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Exception Handling with powershell's Invoke-WebRequest


Stick guy jumping between the challenge of using REST API's

REST API's are the status quo for connecting different applications and leveraging multiple features into one platform. There are many automation engines around but sometimes I face the situation were you need to combine those actions into a simple middleware. In the world of an #Microsoft engineer you probably use #powershell. In my second blog post I introduced the way I structure powershell code into classes and still to today it helps me make my powershell code much easier to use. Next up I'll show you how to work with HTTP Status codes. First you'll start with an Invoke-WebRequest where you skip the httperrorcheck so you'll be able to continue you're script flow without being stopped by an error pop up.

$this.convertContentToObject(
	(
	Invoke-WebRequest -Uri $url -Headers $headers -Body $body 
	-ContentType $contentType -Method $method 
	-skipHttpErrorCheck
	), $url
)

The Invoke-WebRequest contains the normal parameters like uri, headers, body, contentType, method plus the magic skipHttpErrorCode (only possible in Powershell 7.x). So what you see additionally is that I wrapped the whole command in a method from object class called convertContentToObject. In this method I will catch the error code and run it through multiple validations before returning the response back.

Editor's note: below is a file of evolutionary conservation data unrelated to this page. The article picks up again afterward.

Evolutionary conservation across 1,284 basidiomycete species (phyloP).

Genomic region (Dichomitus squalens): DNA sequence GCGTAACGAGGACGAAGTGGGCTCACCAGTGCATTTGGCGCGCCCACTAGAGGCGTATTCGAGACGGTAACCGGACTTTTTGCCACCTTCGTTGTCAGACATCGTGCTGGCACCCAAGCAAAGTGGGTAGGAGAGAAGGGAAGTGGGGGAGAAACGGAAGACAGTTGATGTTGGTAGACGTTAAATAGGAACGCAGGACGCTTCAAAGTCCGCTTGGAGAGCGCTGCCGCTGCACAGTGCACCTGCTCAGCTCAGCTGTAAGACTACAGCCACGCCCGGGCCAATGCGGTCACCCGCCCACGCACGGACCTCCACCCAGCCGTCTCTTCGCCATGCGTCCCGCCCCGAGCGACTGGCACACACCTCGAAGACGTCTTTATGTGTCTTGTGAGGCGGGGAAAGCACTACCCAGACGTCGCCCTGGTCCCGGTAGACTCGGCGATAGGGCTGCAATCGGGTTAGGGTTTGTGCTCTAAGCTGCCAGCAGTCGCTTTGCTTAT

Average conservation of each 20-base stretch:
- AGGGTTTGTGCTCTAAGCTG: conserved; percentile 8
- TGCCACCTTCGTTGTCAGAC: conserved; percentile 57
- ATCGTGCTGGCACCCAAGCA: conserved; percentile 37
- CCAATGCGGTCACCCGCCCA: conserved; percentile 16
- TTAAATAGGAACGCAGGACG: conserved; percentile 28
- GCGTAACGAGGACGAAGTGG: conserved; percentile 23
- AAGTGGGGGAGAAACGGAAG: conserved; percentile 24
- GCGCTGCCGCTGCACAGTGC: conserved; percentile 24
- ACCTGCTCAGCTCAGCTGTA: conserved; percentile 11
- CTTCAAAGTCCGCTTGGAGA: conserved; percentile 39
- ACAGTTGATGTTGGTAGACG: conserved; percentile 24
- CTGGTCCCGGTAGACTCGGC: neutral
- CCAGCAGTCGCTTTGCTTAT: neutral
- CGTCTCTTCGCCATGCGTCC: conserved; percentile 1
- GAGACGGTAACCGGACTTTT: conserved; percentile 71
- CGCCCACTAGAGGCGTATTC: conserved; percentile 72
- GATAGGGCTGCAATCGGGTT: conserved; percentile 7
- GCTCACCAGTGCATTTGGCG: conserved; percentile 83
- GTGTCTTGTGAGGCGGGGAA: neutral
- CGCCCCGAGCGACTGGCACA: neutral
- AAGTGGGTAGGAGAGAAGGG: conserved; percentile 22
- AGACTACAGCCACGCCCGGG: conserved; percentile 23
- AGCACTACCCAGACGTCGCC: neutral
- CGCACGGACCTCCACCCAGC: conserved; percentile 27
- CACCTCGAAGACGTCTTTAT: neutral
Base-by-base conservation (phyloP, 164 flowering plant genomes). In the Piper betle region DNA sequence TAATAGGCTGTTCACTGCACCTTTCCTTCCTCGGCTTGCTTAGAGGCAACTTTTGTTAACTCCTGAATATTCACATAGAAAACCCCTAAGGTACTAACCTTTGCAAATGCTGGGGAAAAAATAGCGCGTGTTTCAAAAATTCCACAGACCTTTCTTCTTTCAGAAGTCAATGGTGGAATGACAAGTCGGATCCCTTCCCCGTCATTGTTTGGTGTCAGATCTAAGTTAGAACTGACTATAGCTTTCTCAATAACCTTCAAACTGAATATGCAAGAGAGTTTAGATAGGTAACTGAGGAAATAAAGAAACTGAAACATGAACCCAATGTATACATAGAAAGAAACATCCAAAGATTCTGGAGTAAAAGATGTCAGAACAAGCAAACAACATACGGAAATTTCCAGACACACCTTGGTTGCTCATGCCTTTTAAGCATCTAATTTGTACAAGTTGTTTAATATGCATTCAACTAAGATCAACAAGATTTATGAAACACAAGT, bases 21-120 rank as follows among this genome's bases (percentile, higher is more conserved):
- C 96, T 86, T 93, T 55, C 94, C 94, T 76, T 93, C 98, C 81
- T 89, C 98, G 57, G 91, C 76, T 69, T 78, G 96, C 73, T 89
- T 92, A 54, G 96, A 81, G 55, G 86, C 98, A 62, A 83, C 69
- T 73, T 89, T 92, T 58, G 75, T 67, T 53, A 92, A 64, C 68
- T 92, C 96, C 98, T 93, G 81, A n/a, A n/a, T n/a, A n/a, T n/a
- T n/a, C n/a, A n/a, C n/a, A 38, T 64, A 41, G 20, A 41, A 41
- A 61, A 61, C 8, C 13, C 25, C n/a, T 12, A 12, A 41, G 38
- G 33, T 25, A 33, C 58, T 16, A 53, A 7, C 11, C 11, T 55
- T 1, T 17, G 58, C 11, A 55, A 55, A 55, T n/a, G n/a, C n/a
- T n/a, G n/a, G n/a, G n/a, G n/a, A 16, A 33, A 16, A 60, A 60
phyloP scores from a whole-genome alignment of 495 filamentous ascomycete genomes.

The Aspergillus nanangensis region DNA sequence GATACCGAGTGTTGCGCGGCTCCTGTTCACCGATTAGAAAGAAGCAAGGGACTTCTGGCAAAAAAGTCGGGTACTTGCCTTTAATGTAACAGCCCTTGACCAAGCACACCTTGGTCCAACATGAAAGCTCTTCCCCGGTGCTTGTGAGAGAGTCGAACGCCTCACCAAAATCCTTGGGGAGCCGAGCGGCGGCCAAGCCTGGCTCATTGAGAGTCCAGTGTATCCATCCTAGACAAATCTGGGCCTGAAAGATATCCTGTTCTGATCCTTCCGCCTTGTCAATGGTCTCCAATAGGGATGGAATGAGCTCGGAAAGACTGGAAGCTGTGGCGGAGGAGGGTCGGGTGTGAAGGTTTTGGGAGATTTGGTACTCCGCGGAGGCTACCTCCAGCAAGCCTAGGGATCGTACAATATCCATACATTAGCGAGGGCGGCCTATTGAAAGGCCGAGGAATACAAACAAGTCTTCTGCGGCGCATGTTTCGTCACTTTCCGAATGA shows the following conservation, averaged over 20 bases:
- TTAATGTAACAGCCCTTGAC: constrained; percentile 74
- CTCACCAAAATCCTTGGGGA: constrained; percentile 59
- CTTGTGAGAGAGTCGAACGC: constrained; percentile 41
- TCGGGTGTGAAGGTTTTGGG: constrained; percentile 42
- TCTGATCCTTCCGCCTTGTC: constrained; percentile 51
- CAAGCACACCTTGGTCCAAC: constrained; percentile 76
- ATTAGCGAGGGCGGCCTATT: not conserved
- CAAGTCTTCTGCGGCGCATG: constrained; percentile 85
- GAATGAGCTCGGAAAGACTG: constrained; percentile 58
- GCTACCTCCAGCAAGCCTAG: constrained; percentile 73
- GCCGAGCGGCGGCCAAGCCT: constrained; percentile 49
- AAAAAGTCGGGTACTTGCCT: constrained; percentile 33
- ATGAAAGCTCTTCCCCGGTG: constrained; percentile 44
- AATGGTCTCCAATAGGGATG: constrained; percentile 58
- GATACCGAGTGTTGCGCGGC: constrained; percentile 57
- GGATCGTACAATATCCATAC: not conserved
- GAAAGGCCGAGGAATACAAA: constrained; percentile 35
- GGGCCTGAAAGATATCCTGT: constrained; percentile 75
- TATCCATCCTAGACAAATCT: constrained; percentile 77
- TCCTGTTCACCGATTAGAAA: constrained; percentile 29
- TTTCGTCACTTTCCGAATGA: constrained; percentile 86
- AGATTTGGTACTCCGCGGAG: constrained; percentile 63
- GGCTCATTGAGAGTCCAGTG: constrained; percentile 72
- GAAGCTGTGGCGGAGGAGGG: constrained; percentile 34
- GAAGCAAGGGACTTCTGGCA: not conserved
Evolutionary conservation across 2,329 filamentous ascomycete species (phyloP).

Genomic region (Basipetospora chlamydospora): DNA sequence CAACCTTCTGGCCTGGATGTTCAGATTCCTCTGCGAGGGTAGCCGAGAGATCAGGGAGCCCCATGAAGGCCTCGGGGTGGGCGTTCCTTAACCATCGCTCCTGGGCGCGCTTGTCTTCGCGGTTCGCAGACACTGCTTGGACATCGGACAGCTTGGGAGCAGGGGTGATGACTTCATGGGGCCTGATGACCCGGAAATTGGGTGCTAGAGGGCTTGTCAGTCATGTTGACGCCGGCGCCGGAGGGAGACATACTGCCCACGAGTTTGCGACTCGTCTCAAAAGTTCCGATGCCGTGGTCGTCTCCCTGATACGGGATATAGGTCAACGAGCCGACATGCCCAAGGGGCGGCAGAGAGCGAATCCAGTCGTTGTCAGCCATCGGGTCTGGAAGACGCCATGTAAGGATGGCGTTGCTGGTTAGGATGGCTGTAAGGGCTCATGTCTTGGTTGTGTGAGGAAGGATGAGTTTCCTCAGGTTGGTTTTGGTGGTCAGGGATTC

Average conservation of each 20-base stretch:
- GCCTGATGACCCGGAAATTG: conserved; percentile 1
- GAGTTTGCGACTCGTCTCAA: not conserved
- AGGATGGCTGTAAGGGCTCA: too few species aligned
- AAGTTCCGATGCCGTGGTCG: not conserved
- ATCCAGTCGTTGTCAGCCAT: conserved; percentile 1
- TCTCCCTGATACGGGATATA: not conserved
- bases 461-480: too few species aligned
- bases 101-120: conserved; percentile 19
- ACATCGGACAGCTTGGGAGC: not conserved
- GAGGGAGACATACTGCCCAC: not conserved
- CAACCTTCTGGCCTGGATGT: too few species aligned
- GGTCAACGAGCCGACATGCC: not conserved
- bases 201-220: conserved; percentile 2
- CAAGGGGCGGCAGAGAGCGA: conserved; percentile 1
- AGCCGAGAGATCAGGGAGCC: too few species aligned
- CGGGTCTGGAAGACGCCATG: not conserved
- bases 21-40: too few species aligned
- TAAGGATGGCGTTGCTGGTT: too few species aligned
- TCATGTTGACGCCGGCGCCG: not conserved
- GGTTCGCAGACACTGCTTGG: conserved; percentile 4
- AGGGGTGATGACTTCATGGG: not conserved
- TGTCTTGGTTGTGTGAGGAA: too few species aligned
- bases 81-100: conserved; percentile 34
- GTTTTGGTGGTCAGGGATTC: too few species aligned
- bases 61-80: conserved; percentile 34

[PSCustomObject]convertContentToObject($response, $url){
        try {
            $this.validation($response, $url)
            return $response.Content | ConvertFrom-Json
        } catch {
            Write-host "$(Get-Date) [Warning] .......................::::::::::::::::"
            Write-host "$(Get-Date) [Warning] $($PSitem)"
            Write-host "$(Get-Date) [Warning] $($_.ScriptStackTrace)"
            Write-host "$(Get-Date) [Warning] $($_.TargetObject)"
            Write-host "$(Get-Date) [Warning] $($_.InvocationInfo)"
            Write-host "$(Get-Date) [Warning] $($_.Exception)"
            Write-host "$(Get-Date) [Warning] .......................::::::::::::::::"
            return $null
        }
    }

In the convertContentToObject method I'll take the response and run through the validation method as for logging purposes I also insert back the $url. If an error occured till now I would catch and log it.

In the validation method you'll free to catch any HTTP Code or any other necessity given by you're REST API.

validation($value, $url){
          if ($value.StatusCode -ne 200){
            	"$(Get-Date) [Warning] $url returned $($value.StatusCode)" |
 			Add-Content -Path $Global:logFile
        }
}

My findings are skipping the http error code at the Invoke-WebRequest and handling it separately allows for more options during exception handling. Additionally this version is written in the object-oriented programming style which helps structure the code better and reuse it multiple times.




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